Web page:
A Year in Review -- Forages

Dec 30, 2019


Brett Jones, an agronomist for Tennessee Farmers Cooperative, shares his statewide take-aways from the 2019 hay season. 
 
  1. Early cutting has its benefits.
Middle Tennessee producers enjoyed an early cutting window this spring. On my farm in Maury County, we started cutting hay in late April – the earliest we’ve ever been able to cut grass hay and cure it without having a wrapper. (The photo with this blog was taken during that time.) Early cutting offers two big benefits. First, that initial cutting is much better quality, and the field is ready for a second cutting by the time many are finishing their first.

What date is best for early cutting? Before the second week of May. May target date for optimum quality is May 1.
 
  1. Many are cutting it too close.
Cutting height of hay is often overlooked but is crucial for several reasons. First, regrowth. If we leave good height and some green leaves, the plant can begin performing photosynthesis and growing again without having to go to its roots, which will weaken the root system. Second, most grasses store their energy and carbohydrates in the bottom few inches, so cutting the plant too short will weaken the root system and kill our stand.

What is the best cutting height for hay? Excluding Bermuda grass, I recommend at least 3 ½ inches, and 4 inches or more is even better! Measurements taken at the shop on concrete will always be lower in the field, so always measure the actual plants that have been cut and adjust accordingly.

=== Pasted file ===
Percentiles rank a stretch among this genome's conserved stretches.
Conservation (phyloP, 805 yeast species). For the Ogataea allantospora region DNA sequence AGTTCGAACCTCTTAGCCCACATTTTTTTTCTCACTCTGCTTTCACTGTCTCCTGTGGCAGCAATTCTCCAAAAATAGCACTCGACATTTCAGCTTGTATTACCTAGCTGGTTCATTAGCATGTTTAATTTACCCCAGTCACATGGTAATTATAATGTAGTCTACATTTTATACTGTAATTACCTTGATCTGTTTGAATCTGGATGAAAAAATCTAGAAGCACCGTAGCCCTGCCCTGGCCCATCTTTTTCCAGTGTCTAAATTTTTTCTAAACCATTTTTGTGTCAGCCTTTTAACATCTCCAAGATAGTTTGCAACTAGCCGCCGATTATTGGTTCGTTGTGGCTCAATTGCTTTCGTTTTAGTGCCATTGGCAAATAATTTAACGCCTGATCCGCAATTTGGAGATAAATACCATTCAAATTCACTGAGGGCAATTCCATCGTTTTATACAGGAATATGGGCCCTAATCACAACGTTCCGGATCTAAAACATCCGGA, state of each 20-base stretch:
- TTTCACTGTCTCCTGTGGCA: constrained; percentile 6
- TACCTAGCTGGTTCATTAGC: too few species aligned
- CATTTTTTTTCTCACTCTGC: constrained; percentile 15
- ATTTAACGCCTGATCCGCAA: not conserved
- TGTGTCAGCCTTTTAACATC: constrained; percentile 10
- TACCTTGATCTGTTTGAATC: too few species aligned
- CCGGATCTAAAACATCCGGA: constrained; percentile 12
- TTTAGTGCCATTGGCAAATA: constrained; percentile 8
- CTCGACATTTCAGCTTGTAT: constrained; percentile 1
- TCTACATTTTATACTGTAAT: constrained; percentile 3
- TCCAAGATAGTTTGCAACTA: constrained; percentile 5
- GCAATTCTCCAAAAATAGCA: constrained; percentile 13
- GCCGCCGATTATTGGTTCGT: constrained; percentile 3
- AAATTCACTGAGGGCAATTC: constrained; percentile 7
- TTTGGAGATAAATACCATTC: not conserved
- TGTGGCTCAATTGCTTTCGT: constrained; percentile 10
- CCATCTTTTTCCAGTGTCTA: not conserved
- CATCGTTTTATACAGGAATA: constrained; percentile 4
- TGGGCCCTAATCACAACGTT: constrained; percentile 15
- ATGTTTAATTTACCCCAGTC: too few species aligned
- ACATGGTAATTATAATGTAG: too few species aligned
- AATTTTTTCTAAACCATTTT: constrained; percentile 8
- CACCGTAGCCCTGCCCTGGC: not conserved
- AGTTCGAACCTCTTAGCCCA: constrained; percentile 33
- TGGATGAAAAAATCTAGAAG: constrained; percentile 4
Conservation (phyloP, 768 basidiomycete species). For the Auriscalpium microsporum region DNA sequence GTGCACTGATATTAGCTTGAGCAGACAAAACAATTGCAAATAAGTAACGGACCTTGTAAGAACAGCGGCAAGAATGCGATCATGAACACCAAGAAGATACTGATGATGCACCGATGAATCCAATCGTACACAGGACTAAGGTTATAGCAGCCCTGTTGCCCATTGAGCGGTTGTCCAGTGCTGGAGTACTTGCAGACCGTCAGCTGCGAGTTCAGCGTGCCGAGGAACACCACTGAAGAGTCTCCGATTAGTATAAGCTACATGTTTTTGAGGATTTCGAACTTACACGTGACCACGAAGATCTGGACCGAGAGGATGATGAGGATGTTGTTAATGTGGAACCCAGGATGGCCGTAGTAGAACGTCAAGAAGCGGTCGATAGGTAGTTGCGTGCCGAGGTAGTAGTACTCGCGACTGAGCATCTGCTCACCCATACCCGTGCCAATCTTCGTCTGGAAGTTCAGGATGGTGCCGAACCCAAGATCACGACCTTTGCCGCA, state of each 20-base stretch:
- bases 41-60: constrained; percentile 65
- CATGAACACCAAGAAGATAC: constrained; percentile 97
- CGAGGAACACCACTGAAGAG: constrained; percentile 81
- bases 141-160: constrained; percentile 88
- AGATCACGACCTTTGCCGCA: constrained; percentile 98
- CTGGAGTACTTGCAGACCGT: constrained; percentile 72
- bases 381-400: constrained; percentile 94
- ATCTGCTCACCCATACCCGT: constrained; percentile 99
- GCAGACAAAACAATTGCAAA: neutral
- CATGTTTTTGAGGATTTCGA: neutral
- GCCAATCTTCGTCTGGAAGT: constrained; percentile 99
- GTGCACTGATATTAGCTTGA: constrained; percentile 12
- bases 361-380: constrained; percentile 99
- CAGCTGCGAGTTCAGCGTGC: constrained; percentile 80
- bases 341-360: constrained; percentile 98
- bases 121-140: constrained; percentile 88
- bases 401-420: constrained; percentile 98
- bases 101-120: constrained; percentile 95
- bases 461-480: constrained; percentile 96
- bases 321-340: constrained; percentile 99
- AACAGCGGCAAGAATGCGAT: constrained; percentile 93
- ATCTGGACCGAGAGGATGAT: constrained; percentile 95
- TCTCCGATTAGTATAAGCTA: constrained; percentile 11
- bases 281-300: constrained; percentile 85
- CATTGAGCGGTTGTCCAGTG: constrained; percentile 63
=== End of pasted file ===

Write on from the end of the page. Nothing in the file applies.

1. Nutrient deficiencies must be addressed.
Based on the soil samples I’ve seen for several years, our hay fields are simply starving to death. Cutting hay is much like cutting corn silage. We are pulling much more from our fields than we are replacing, and just like with a bank account, once a deficit bad things begin to happen. Our field’s production drops drastically, desirable grasses soon die out, and we are left with only deep root weeds. Then, we try to remedy the situation by reseeding in the fall. As one might expect, the young seedling won’t survive either.

What’s the best way to estimate your soil’s nutrient needs? Soil testing! Your local Co-op can assist you with planning a soil-testing program and can customize a fertilizer plan to ensure your pastures and hayfields have the nutrients needed to produce high-quality, high-yielding grass.
 
 
 
 

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Once harvest is complete, a farmer’s focus quickly changes to next year’s crop. Soil sampling is a top priority for the fall/winter season, and precision sampling is a great starting point for using technology to maximize returns on investment from inputs, amendments, and field-collected data.